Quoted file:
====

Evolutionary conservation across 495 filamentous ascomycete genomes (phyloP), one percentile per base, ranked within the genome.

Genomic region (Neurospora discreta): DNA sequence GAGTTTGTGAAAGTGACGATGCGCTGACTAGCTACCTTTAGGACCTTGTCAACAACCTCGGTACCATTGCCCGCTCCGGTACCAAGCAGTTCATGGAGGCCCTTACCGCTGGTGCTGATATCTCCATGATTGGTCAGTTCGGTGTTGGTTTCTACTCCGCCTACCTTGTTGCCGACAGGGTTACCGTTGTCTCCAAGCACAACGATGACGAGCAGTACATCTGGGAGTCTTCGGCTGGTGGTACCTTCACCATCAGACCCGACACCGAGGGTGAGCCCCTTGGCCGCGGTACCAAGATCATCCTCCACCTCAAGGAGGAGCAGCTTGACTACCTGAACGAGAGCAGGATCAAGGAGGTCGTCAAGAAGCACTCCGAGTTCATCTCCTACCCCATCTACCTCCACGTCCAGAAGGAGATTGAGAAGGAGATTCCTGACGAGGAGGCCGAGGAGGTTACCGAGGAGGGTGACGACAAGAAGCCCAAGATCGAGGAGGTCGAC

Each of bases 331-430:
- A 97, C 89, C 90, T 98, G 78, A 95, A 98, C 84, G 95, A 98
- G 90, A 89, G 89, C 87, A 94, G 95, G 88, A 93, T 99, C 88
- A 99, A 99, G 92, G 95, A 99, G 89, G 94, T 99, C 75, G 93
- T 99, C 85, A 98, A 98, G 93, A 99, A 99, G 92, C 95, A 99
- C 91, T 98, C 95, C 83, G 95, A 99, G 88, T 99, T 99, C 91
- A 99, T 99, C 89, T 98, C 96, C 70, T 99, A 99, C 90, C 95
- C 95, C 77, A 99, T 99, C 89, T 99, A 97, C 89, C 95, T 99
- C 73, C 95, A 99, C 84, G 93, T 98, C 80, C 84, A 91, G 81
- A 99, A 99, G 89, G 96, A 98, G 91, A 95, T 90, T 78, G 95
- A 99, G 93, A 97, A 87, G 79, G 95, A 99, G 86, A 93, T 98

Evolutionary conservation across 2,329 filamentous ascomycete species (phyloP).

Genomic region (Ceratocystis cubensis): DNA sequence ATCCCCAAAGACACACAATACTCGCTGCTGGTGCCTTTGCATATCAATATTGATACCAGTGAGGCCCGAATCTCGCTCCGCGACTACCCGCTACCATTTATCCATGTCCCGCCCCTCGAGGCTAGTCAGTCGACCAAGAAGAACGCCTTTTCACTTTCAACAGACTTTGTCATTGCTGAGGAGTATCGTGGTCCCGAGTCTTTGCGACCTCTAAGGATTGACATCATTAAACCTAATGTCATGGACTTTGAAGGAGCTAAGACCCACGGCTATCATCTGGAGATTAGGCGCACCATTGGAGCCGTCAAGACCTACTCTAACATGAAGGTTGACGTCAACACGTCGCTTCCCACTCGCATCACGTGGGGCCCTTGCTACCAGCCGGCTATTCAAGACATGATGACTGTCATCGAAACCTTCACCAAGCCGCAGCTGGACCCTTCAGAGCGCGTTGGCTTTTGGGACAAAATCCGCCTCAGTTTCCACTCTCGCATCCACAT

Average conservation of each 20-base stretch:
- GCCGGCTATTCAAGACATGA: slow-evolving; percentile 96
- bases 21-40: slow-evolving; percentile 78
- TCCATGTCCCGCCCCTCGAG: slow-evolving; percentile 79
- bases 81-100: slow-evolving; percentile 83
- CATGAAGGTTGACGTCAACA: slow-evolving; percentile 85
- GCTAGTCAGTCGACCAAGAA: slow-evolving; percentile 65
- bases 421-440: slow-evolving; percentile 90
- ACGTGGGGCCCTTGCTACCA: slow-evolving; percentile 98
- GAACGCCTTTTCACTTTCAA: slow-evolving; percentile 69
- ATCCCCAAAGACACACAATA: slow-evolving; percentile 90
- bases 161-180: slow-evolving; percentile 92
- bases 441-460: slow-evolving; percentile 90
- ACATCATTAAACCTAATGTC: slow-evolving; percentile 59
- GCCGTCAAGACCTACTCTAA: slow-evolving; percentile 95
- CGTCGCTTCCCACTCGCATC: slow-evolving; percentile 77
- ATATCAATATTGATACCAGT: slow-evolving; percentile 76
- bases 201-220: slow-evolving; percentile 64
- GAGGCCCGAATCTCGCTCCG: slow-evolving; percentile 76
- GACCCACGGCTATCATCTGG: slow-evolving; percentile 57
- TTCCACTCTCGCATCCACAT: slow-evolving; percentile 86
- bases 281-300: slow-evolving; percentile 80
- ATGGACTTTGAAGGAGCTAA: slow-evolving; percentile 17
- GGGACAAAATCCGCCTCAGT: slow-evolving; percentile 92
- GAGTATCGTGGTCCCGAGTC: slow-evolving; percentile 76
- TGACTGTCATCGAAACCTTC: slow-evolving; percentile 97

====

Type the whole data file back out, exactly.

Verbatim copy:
Evolutionary conservation across 495 filamentous ascomycete genomes (phyloP), one percentile per base, ranked within the genome.

Genomic region (Neurospora discreta): DNA sequence GAGTTTGTGAAAGTGACGATGCGCTGACTAGCTACCTTTAGGACCTTGTCAACAACCTCGGTACCATTGCCCGCTCCGGTACCAAGCAGTTCATGGAGGCCCTTACCGCTGGTGCTGATATCTCCATGATTGGTCAGTTCGGTGTTGGTTTCTACTCCGCCTACCTTGTTGCCGACAGGGTTACCGTTGTCTCCAAGCACAACGATGACGAGCAGTACATCTGGGAGTCTTCGGCTGGTGGTACCTTCACCATCAGACCCGACACCGAGGGTGAGCCCCTTGGCCGCGGTACCAAGATCATCCTCCACCTCAAGGAGGAGCAGCTTGACTACCTGAACGAGAGCAGGATCAAGGAGGTCGTCAAGAAGCACTCCGAGTTCATCTCCTACCCCATCTACCTCCACGTCCAGAAGGAGATTGAGAAGGAGATTCCTGACGAGGAGGCCGAGGAGGTTACCGAGGAGGGTGACGACAAGAAGCCCAAGATCGAGGAGGTCGAC

Each of bases 331-430:
- A 97, C 89, C 90, T 98, G 78, A 95, A 98, C 84, G 95, A 98
- G 90, A 89, G 89, C 87, A 94, G 95, G 88, A 93, T 99, C 88
- A 99, A 99, G 92, G 95, A 99, G 89, G 94, T 99, C 75, G 93
- T 99, C 85, A 98, A 98, G 93, A 99, A 99, G 92, C 95, A 99
- C 91, T 98, C 95, C 83, G 95, A 99, G 88, T 99, T 99, C 91
- A 99, T 99, C 89, T 98, C 96, C 70, T 99, A 99, C 90, C 95
- C 95, C 77, A 99, T 99, C 89, T 99, A 97, C 89, C 95, T 99
- C 73, C 95, A 99, C 84, G 93, T 98, C 80, C 84, A 91, G 81
- A 99, A 99, G 89, G 96, A 98, G 91, A 95, T 90, T 78, G 95
- A 99, G 93, A 97, A 87, G 79, G 95, A 99, G 86, A 93, T 98

Evolutionary conservation across 2,329 filamentous ascomycete species (phyloP).

Genomic region (Ceratocystis cubensis): DNA sequence ATCCCCAAAGACACACAATACTCGCTGCTGGTGCCTTTGCATATCAATATTGATACCAGTGAGGCCCGAATCTCGCTCCGCGACTACCCGCTACCATTTATCCATGTCCCGCCCCTCGAGGCTAGTCAGTCGACCAAGAAGAACGCCTTTTCACTTTCAACAGACTTTGTCATTGCTGAGGAGTATCGTGGTCCCGAGTCTTTGCGACCTCTAAGGATTGACATCATTAAACCTAATGTCATGGACTTTGAAGGAGCTAAGACCCACGGCTATCATCTGGAGATTAGGCGCACCATTGGAGCCGTCAAGACCTACTCTAACATGAAGGTTGACGTCAACACGTCGCTTCCCACTCGCATCACGTGGGGCCCTTGCTACCAGCCGGCTATTCAAGACATGATGACTGTCATCGAAACCTTCACCAAGCCGCAGCTGGACCCTTCAGAGCGCGTTGGCTTTTGGGACAAAATCCGCCTCAGTTTCCACTCTCGCATCCACAT

Average conservation of each 20-base stretch:
- GCCGGCTATTCAAGACATGA: slow-evolving; percentile 96
- bases 21-40: slow-evolving; percentile 78
- TCCATGTCCCGCCCCTCGAG: slow-evolving; percentile 79
- bases 81-100: slow-evolving; percentile 83
- CATGAAGGTTGACGTCAACA: slow-evolving; percentile 85
- GCTAGTCAGTCGACCAAGAA: slow-evolving; percentile 65
- bases 421-440: slow-evolving; percentile 90
- ACGTGGGGCCCTTGCTACCA: slow-evolving; percentile 98
- GAACGCCTTTTCACTTTCAA: slow-evolving; percentile 69
- ATCCCCAAAGACACACAATA: slow-evolving; percentile 90
- bases 161-180: slow-evolving; percentile 92
- bases 441-460: slow-evolving; percentile 90
- ACATCATTAAACCTAATGTC: slow-evolving; percentile 59
- GCCGTCAAGACCTACTCTAA: slow-evolving; percentile 95
- CGTCGCTTCCCACTCGCATC: slow-evolving; percentile 77
- ATATCAATATTGATACCAGT: slow-evolving; percentile 76
- bases 201-220: slow-evolving; percentile 64
- GAGGCCCGAATCTCGCTCCG: slow-evolving; percentile 76
- GACCCACGGCTATCATCTGG: slow-evolving; percentile 57
- TTCCACTCTCGCATCCACAT: slow-evolving; percentile 86
- bases 281-300: slow-evolving; percentile 80
- ATGGACTTTGAAGGAGCTAA: slow-evolving; percentile 17
- GGGACAAAATCCGCCTCAGT: slow-evolving; percentile 92
- GAGTATCGTGGTCCCGAGTC: slow-evolving; percentile 76
- TGACTGTCATCGAAACCTTC: slow-evolving; percentile 97